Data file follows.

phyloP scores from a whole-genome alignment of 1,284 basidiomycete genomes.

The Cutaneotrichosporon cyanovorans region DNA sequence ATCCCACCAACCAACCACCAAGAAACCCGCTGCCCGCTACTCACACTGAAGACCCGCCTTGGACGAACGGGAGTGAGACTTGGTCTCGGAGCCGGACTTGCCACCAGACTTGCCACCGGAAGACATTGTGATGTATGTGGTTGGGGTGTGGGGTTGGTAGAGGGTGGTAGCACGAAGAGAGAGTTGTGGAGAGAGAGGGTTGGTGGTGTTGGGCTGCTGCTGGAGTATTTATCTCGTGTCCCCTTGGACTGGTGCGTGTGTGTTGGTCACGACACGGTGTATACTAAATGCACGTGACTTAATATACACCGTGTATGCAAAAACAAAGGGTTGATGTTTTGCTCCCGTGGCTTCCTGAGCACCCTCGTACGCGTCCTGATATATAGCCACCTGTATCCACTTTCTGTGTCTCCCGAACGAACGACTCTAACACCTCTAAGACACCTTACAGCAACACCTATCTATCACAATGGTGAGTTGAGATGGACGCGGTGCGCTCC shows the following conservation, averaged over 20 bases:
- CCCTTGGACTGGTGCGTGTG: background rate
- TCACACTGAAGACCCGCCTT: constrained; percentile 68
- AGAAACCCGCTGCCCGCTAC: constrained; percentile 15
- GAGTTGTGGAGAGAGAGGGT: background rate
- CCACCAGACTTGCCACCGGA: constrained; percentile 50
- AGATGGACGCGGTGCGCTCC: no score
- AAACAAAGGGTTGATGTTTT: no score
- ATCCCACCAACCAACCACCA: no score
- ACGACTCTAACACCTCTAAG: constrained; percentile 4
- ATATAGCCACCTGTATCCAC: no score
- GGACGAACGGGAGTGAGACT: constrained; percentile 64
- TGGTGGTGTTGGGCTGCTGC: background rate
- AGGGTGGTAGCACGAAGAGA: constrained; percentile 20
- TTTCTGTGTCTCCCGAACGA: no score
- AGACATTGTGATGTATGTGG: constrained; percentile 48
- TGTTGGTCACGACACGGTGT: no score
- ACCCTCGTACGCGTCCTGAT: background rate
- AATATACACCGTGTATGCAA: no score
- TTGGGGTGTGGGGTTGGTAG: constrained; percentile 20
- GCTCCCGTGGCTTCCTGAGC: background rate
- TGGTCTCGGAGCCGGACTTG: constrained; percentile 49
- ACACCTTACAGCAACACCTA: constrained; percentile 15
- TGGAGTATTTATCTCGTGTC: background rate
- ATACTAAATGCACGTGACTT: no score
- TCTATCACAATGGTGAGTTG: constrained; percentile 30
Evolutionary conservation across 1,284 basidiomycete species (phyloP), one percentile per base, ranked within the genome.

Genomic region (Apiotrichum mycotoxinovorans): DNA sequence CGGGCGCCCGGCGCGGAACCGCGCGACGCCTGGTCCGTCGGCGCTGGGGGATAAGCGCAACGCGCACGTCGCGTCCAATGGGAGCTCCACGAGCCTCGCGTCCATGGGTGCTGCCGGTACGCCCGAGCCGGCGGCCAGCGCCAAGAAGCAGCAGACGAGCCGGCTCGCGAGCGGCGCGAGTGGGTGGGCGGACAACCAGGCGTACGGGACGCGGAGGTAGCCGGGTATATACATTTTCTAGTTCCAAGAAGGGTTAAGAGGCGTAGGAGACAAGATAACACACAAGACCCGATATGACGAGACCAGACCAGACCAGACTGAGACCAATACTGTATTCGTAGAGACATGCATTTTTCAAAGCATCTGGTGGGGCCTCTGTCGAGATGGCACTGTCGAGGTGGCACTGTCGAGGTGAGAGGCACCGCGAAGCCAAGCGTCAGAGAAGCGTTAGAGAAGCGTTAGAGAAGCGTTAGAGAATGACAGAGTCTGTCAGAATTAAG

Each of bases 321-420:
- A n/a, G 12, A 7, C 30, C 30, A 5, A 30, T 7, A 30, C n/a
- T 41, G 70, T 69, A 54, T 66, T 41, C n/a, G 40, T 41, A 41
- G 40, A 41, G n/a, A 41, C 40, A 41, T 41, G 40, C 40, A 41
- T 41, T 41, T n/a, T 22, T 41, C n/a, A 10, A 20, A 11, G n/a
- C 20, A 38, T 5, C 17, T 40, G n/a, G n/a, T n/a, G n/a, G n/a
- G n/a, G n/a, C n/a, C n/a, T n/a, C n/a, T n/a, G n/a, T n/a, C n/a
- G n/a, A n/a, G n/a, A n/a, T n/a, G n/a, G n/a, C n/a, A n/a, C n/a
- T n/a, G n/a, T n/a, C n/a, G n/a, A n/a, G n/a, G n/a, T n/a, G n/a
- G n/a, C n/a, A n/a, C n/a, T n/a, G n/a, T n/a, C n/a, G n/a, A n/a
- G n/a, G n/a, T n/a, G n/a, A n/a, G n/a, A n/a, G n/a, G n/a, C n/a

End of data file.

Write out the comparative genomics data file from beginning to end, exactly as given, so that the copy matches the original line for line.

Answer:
phyloP scores from a whole-genome alignment of 1,284 basidiomycete genomes.

The Cutaneotrichosporon cyanovorans region DNA sequence ATCCCACCAACCAACCACCAAGAAACCCGCTGCCCGCTACTCACACTGAAGACCCGCCTTGGACGAACGGGAGTGAGACTTGGTCTCGGAGCCGGACTTGCCACCAGACTTGCCACCGGAAGACATTGTGATGTATGTGGTTGGGGTGTGGGGTTGGTAGAGGGTGGTAGCACGAAGAGAGAGTTGTGGAGAGAGAGGGTTGGTGGTGTTGGGCTGCTGCTGGAGTATTTATCTCGTGTCCCCTTGGACTGGTGCGTGTGTGTTGGTCACGACACGGTGTATACTAAATGCACGTGACTTAATATACACCGTGTATGCAAAAACAAAGGGTTGATGTTTTGCTCCCGTGGCTTCCTGAGCACCCTCGTACGCGTCCTGATATATAGCCACCTGTATCCACTTTCTGTGTCTCCCGAACGAACGACTCTAACACCTCTAAGACACCTTACAGCAACACCTATCTATCACAATGGTGAGTTGAGATGGACGCGGTGCGCTCC shows the following conservation, averaged over 20 bases:
- CCCTTGGACTGGTGCGTGTG: background rate
- TCACACTGAAGACCCGCCTT: constrained; percentile 68
- AGAAACCCGCTGCCCGCTAC: constrained; percentile 15
- GAGTTGTGGAGAGAGAGGGT: background rate
- CCACCAGACTTGCCACCGGA: constrained; percentile 50
- AGATGGACGCGGTGCGCTCC: no score
- AAACAAAGGGTTGATGTTTT: no score
- ATCCCACCAACCAACCACCA: no score
- ACGACTCTAACACCTCTAAG: constrained; percentile 4
- ATATAGCCACCTGTATCCAC: no score
- GGACGAACGGGAGTGAGACT: constrained; percentile 64
- TGGTGGTGTTGGGCTGCTGC: background rate
- AGGGTGGTAGCACGAAGAGA: constrained; percentile 20
- TTTCTGTGTCTCCCGAACGA: no score
- AGACATTGTGATGTATGTGG: constrained; percentile 48
- TGTTGGTCACGACACGGTGT: no score
- ACCCTCGTACGCGTCCTGAT: background rate
- AATATACACCGTGTATGCAA: no score
- TTGGGGTGTGGGGTTGGTAG: constrained; percentile 20
- GCTCCCGTGGCTTCCTGAGC: background rate
- TGGTCTCGGAGCCGGACTTG: constrained; percentile 49
- ACACCTTACAGCAACACCTA: constrained; percentile 15
- TGGAGTATTTATCTCGTGTC: background rate
- ATACTAAATGCACGTGACTT: no score
- TCTATCACAATGGTGAGTTG: constrained; percentile 30
Evolutionary conservation across 1,284 basidiomycete species (phyloP), one percentile per base, ranked within the genome.

Genomic region (Apiotrichum mycotoxinovorans): DNA sequence CGGGCGCCCGGCGCGGAACCGCGCGACGCCTGGTCCGTCGGCGCTGGGGGATAAGCGCAACGCGCACGTCGCGTCCAATGGGAGCTCCACGAGCCTCGCGTCCATGGGTGCTGCCGGTACGCCCGAGCCGGCGGCCAGCGCCAAGAAGCAGCAGACGAGCCGGCTCGCGAGCGGCGCGAGTGGGTGGGCGGACAACCAGGCGTACGGGACGCGGAGGTAGCCGGGTATATACATTTTCTAGTTCCAAGAAGGGTTAAGAGGCGTAGGAGACAAGATAACACACAAGACCCGATATGACGAGACCAGACCAGACCAGACTGAGACCAATACTGTATTCGTAGAGACATGCATTTTTCAAAGCATCTGGTGGGGCCTCTGTCGAGATGGCACTGTCGAGGTGGCACTGTCGAGGTGAGAGGCACCGCGAAGCCAAGCGTCAGAGAAGCGTTAGAGAAGCGTTAGAGAAGCGTTAGAGAATGACAGAGTCTGTCAGAATTAAG

Each of bases 321-420:
- A n/a, G 12, A 7, C 30, C 30, A 5, A 30, T 7, A 30, C n/a
- T 41, G 70, T 69, A 54, T 66, T 41, C n/a, G 40, T 41, A 41
- G 40, A 41, G n/a, A 41, C 40, A 41, T 41, G 40, C 40, A 41
- T 41, T 41, T n/a, T 22, T 41, C n/a, A 10, A 20, A 11, G n/a
- C 20, A 38, T 5, C 17, T 40, G n/a, G n/a, T n/a, G n/a, G n/a
- G n/a, G n/a, C n/a, C n/a, T n/a, C n/a, T n/a, G n/a, T n/a, C n/a
- G n/a, A n/a, G n/a, A n/a, T n/a, G n/a, G n/a, C n/a, A n/a, C n/a
- T n/a, G n/a, T n/a, C n/a, G n/a, A n/a, G n/a, G n/a, T n/a, G n/a
- G n/a, C n/a, A n/a, C n/a, T n/a, G n/a, T n/a, C n/a, G n/a, A n/a
- G n/a, G n/a, T n/a, G n/a, A n/a, G n/a, A n/a, G n/a, G n/a, C n/a